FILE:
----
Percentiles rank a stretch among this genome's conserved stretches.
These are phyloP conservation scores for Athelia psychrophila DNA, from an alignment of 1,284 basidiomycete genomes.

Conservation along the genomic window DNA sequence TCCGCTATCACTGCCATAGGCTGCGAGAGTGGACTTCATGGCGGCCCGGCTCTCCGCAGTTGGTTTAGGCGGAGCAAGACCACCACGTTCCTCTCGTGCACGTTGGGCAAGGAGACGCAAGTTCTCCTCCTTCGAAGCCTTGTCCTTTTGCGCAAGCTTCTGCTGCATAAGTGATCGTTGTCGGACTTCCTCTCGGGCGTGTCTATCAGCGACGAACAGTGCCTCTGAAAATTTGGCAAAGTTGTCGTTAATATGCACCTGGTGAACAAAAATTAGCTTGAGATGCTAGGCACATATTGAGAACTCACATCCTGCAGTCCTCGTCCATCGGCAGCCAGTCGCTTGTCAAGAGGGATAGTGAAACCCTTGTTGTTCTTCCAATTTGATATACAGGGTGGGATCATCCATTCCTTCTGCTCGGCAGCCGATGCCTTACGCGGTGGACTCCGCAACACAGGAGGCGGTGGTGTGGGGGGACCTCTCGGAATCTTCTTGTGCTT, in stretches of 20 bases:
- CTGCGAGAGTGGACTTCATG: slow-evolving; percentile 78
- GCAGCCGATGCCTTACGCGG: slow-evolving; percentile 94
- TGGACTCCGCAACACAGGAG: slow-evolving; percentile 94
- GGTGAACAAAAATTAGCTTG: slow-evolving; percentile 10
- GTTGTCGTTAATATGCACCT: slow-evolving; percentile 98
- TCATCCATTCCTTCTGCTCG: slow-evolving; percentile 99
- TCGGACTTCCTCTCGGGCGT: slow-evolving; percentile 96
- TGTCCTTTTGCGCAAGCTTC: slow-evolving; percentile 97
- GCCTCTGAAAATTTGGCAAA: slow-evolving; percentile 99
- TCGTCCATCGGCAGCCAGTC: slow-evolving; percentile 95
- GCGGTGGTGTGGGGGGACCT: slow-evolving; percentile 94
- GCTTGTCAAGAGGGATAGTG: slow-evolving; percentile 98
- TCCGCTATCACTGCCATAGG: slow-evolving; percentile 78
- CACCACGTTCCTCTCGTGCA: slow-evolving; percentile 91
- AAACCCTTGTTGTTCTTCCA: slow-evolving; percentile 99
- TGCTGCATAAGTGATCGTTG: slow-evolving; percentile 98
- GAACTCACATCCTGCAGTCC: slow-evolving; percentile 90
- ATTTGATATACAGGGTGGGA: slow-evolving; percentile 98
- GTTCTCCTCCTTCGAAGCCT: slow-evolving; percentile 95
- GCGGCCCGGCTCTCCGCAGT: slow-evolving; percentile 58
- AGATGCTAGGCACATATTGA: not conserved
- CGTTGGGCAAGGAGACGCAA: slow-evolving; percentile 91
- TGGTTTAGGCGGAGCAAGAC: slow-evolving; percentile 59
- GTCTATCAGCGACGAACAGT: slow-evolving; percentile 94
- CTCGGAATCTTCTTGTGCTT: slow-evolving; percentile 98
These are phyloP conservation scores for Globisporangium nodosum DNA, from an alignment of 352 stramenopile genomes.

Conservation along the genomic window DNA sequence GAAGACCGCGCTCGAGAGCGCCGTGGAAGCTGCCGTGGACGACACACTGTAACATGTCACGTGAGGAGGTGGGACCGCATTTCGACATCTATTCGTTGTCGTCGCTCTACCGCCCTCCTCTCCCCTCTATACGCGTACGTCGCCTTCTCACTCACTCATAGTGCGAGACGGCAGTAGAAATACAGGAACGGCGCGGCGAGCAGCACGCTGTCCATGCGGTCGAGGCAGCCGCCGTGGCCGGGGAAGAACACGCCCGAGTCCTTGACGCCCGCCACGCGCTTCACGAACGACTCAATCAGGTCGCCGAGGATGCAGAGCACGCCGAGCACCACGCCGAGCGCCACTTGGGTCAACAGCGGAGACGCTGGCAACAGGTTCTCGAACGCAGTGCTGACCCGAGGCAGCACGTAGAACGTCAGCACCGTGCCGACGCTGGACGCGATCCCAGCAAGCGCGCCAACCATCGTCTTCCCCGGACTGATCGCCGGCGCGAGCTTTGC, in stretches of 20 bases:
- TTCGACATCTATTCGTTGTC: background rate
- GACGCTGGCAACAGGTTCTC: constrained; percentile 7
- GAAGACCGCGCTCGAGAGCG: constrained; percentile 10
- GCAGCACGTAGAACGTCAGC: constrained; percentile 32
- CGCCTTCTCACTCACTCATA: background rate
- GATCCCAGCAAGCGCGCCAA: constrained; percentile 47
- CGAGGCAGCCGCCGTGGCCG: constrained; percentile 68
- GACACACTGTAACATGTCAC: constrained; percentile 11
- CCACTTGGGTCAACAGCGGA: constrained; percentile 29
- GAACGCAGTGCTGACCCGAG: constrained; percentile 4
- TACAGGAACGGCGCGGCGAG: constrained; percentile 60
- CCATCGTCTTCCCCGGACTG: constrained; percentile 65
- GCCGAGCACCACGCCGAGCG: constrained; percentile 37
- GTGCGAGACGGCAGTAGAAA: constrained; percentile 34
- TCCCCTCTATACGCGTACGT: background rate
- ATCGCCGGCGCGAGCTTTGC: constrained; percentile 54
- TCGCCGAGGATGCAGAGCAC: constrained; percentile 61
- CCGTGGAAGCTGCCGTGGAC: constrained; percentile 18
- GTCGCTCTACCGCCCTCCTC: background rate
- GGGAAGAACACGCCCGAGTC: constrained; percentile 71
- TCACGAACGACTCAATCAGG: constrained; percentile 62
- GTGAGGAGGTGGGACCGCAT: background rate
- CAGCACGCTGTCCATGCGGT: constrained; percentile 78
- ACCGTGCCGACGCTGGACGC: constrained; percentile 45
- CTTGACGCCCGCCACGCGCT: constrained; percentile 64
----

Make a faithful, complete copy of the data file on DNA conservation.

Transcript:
Percentiles rank a stretch among this genome's conserved stretches.
These are phyloP conservation scores for Athelia psychrophila DNA, from an alignment of 1,284 basidiomycete genomes.

Conservation along the genomic window DNA sequence TCCGCTATCACTGCCATAGGCTGCGAGAGTGGACTTCATGGCGGCCCGGCTCTCCGCAGTTGGTTTAGGCGGAGCAAGACCACCACGTTCCTCTCGTGCACGTTGGGCAAGGAGACGCAAGTTCTCCTCCTTCGAAGCCTTGTCCTTTTGCGCAAGCTTCTGCTGCATAAGTGATCGTTGTCGGACTTCCTCTCGGGCGTGTCTATCAGCGACGAACAGTGCCTCTGAAAATTTGGCAAAGTTGTCGTTAATATGCACCTGGTGAACAAAAATTAGCTTGAGATGCTAGGCACATATTGAGAACTCACATCCTGCAGTCCTCGTCCATCGGCAGCCAGTCGCTTGTCAAGAGGGATAGTGAAACCCTTGTTGTTCTTCCAATTTGATATACAGGGTGGGATCATCCATTCCTTCTGCTCGGCAGCCGATGCCTTACGCGGTGGACTCCGCAACACAGGAGGCGGTGGTGTGGGGGGACCTCTCGGAATCTTCTTGTGCTT, in stretches of 20 bases:
- CTGCGAGAGTGGACTTCATG: slow-evolving; percentile 78
- GCAGCCGATGCCTTACGCGG: slow-evolving; percentile 94
- TGGACTCCGCAACACAGGAG: slow-evolving; percentile 94
- GGTGAACAAAAATTAGCTTG: slow-evolving; percentile 10
- GTTGTCGTTAATATGCACCT: slow-evolving; percentile 98
- TCATCCATTCCTTCTGCTCG: slow-evolving; percentile 99
- TCGGACTTCCTCTCGGGCGT: slow-evolving; percentile 96
- TGTCCTTTTGCGCAAGCTTC: slow-evolving; percentile 97
- GCCTCTGAAAATTTGGCAAA: slow-evolving; percentile 99
- TCGTCCATCGGCAGCCAGTC: slow-evolving; percentile 95
- GCGGTGGTGTGGGGGGACCT: slow-evolving; percentile 94
- GCTTGTCAAGAGGGATAGTG: slow-evolving; percentile 98
- TCCGCTATCACTGCCATAGG: slow-evolving; percentile 78
- CACCACGTTCCTCTCGTGCA: slow-evolving; percentile 91
- AAACCCTTGTTGTTCTTCCA: slow-evolving; percentile 99
- TGCTGCATAAGTGATCGTTG: slow-evolving; percentile 98
- GAACTCACATCCTGCAGTCC: slow-evolving; percentile 90
- ATTTGATATACAGGGTGGGA: slow-evolving; percentile 98
- GTTCTCCTCCTTCGAAGCCT: slow-evolving; percentile 95
- GCGGCCCGGCTCTCCGCAGT: slow-evolving; percentile 58
- AGATGCTAGGCACATATTGA: not conserved
- CGTTGGGCAAGGAGACGCAA: slow-evolving; percentile 91
- TGGTTTAGGCGGAGCAAGAC: slow-evolving; percentile 59
- GTCTATCAGCGACGAACAGT: slow-evolving; percentile 94
- CTCGGAATCTTCTTGTGCTT: slow-evolving; percentile 98
These are phyloP conservation scores for Globisporangium nodosum DNA, from an alignment of 352 stramenopile genomes.

Conservation along the genomic window DNA sequence GAAGACCGCGCTCGAGAGCGCCGTGGAAGCTGCCGTGGACGACACACTGTAACATGTCACGTGAGGAGGTGGGACCGCATTTCGACATCTATTCGTTGTCGTCGCTCTACCGCCCTCCTCTCCCCTCTATACGCGTACGTCGCCTTCTCACTCACTCATAGTGCGAGACGGCAGTAGAAATACAGGAACGGCGCGGCGAGCAGCACGCTGTCCATGCGGTCGAGGCAGCCGCCGTGGCCGGGGAAGAACACGCCCGAGTCCTTGACGCCCGCCACGCGCTTCACGAACGACTCAATCAGGTCGCCGAGGATGCAGAGCACGCCGAGCACCACGCCGAGCGCCACTTGGGTCAACAGCGGAGACGCTGGCAACAGGTTCTCGAACGCAGTGCTGACCCGAGGCAGCACGTAGAACGTCAGCACCGTGCCGACGCTGGACGCGATCCCAGCAAGCGCGCCAACCATCGTCTTCCCCGGACTGATCGCCGGCGCGAGCTTTGC, in stretches of 20 bases:
- TTCGACATCTATTCGTTGTC: background rate
- GACGCTGGCAACAGGTTCTC: constrained; percentile 7
- GAAGACCGCGCTCGAGAGCG: constrained; percentile 10
- GCAGCACGTAGAACGTCAGC: constrained; percentile 32
- CGCCTTCTCACTCACTCATA: background rate
- GATCCCAGCAAGCGCGCCAA: constrained; percentile 47
- CGAGGCAGCCGCCGTGGCCG: constrained; percentile 68
- GACACACTGTAACATGTCAC: constrained; percentile 11
- CCACTTGGGTCAACAGCGGA: constrained; percentile 29
- GAACGCAGTGCTGACCCGAG: constrained; percentile 4
- TACAGGAACGGCGCGGCGAG: constrained; percentile 60
- CCATCGTCTTCCCCGGACTG: constrained; percentile 65
- GCCGAGCACCACGCCGAGCG: constrained; percentile 37
- GTGCGAGACGGCAGTAGAAA: constrained; percentile 34
- TCCCCTCTATACGCGTACGT: background rate
- ATCGCCGGCGCGAGCTTTGC: constrained; percentile 54
- TCGCCGAGGATGCAGAGCAC: constrained; percentile 61
- CCGTGGAAGCTGCCGTGGAC: constrained; percentile 18
- GTCGCTCTACCGCCCTCCTC: background rate
- GGGAAGAACACGCCCGAGTC: constrained; percentile 71
- TCACGAACGACTCAATCAGG: constrained; percentile 62
- GTGAGGAGGTGGGACCGCAT: background rate
- CAGCACGCTGTCCATGCGGT: constrained; percentile 78
- ACCGTGCCGACGCTGGACGC: constrained; percentile 45
- CTTGACGCCCGCCACGCGCT: constrained; percentile 64